Premier Sandy Silver during a live update on the COVID-19 situation at a press conference in Whitehorse on March 27. Silver said increasing the Yukon’s borrowing limit from $400 million to $800 million will allow the government to move forward with major capital projects, specifically sighting the climate change strategy. (Crystal Schick/Yukon News file)

Territory debt limit to increase to $800M, pending approval

Previous limit was $400 million

The federal government has increased the Yukon’s borrowing limit from $400 million to $800 million.

Premier Sandy Silver spoke with the News on June 16 regarding what this increase will mean for the territory.

The increase was announced on June 12, and is currently pending approval from the Governor General, on the advice of the Treasury Board.

Silver said this has been something his government has been talking about with federal finance minister Bill Morneau.

Of the territory’s borrowing capacity, $209 million has already been used. This dates back to both Silver’s government and the previous one formed by the Yukon Party.

Silver said this increased limit would allow the government to move forward with major capital projects, specifically sighting the climate change strategy.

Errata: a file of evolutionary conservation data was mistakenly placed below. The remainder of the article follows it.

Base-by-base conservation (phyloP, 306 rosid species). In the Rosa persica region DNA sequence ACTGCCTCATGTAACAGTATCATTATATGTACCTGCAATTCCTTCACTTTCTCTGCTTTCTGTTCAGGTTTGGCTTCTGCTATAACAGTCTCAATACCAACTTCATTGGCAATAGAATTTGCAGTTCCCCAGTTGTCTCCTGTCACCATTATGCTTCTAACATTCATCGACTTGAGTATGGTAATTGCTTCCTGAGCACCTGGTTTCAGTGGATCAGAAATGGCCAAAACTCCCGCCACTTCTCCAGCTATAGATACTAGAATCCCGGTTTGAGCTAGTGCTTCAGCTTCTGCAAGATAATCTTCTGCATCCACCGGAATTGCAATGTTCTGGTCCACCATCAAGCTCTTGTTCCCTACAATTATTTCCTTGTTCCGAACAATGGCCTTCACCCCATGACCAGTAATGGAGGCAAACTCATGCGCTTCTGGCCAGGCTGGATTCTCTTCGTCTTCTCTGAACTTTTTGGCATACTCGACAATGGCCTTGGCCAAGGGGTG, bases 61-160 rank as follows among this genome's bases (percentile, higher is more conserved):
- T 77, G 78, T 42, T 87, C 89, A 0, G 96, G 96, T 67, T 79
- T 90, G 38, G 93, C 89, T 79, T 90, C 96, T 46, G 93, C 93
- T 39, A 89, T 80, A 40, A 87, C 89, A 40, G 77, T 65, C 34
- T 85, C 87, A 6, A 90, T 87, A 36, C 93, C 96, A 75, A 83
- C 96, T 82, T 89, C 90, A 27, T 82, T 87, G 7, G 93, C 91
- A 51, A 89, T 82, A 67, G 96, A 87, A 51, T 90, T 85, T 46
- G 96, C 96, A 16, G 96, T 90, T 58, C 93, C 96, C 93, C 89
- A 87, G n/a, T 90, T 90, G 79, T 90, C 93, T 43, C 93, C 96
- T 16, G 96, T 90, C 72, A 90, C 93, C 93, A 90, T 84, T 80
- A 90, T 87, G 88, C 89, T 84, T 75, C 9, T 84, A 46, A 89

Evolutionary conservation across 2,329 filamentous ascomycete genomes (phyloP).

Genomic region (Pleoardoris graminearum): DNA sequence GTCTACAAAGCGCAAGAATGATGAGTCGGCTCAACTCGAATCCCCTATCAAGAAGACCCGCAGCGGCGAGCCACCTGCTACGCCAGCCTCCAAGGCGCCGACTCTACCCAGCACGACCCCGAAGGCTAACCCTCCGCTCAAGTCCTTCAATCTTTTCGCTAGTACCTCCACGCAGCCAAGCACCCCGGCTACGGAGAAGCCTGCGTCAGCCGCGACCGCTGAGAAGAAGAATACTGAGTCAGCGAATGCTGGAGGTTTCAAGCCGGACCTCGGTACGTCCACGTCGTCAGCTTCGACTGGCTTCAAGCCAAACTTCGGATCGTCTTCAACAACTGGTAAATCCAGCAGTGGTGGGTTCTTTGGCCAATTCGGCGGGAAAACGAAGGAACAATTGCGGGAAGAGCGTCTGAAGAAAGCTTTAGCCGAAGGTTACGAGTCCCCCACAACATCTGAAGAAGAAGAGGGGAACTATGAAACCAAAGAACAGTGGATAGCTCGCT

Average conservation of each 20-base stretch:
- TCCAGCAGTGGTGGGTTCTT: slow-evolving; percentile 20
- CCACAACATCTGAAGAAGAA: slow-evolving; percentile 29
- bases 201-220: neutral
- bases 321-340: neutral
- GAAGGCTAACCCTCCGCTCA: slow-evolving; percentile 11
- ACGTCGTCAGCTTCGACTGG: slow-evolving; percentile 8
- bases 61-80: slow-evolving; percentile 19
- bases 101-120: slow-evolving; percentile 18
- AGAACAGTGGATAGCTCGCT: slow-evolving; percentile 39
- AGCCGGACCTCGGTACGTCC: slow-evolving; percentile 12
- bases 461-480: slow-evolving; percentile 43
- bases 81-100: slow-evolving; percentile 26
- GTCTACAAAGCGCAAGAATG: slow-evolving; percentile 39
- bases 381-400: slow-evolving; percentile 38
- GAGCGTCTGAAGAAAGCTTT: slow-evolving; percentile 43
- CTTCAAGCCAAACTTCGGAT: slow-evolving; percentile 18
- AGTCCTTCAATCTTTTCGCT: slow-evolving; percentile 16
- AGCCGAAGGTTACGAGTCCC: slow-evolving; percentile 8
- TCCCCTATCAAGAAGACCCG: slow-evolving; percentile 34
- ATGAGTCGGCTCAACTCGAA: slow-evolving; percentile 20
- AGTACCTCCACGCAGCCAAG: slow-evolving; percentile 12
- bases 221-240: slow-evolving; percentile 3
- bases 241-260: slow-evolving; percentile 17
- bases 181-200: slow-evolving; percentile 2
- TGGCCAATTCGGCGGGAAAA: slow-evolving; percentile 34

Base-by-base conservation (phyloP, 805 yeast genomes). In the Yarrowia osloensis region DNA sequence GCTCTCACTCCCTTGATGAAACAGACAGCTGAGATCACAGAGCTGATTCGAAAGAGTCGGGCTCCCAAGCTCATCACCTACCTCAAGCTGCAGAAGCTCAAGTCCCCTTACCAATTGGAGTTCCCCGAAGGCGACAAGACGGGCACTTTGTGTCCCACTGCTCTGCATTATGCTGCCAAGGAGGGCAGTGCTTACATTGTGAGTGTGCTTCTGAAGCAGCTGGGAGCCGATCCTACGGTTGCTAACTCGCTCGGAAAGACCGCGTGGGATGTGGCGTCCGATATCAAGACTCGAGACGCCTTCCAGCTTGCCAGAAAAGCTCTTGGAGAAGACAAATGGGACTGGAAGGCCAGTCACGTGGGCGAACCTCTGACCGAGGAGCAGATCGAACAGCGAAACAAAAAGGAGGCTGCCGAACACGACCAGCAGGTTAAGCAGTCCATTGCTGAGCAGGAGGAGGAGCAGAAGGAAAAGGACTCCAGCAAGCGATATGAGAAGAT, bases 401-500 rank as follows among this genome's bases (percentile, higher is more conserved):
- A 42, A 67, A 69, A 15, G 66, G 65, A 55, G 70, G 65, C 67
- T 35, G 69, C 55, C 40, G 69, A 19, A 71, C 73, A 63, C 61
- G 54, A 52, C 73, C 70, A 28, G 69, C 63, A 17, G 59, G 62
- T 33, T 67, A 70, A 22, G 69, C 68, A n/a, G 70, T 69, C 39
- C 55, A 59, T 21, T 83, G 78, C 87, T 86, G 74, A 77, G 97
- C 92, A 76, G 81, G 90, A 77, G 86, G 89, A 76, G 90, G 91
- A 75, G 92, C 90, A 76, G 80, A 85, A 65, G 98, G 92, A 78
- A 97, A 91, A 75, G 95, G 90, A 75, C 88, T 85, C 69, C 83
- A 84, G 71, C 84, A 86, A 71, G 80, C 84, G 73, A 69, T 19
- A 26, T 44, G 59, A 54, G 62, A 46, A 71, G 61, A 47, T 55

“This could allow us to make major infrastructure investments to support our green energy plans, and you know you can’t build major infrastructure without debt,” Silver said.

The premier spoke on some projects being considered.

One is a new pumped storage facility near Moon Lake and another is a proposed expansion of the Altin Hydro Project, owned by the Taku River Tlingit First Nation.

“It’s a really exciting time to work with First Nations and their economic development branches/corporations and come up with some solutions that will be affordable for Yukoners but also really important as we look to expand our population on our needs,” Silver said.

He clarified that just because the territory can borrow more money, it doesn’t mean that the government will max out the limit.

He argued that his government has done a good job managing resources, pointing to balancing the budget in 2020 before the pandemic hit.

“I think we have a government here at the helm that has expertise and ability to manage the finances and plan for the future,” Silver said.

He adds that this increased capacity will not be used to offset costs related to COVID-19, as the government already has money saved for it.

“We have the means within our government to budget properly for that because we did balance our budget,” Silver said.

Brad Cathers, the Yukon Party MLA for Lake Laberge, offered a reaction to the increased borrowing limit on June 15.

Cathers said he felt the announcement was snuck through by the Yukon Liberals and called the talks between the territory and the federal government secret. He added borrowing more money will burden future generations of Yukoners with debt.

He is also concerned there was no democratic oversight of the decision.

“We believe that a decision to burden future generations with massive debt should never be made behind closed doors by the seven members of the Liberal cabinet,” Cathers said.

He was worried about the amount of money the government could now borrow, considering it previously only had access to less than $200 million.

“It’s a clear indication that they plan to borrow an unprecedented amount of money,” Cathers said.

The last increase to the borrowing capacity took place in 2012.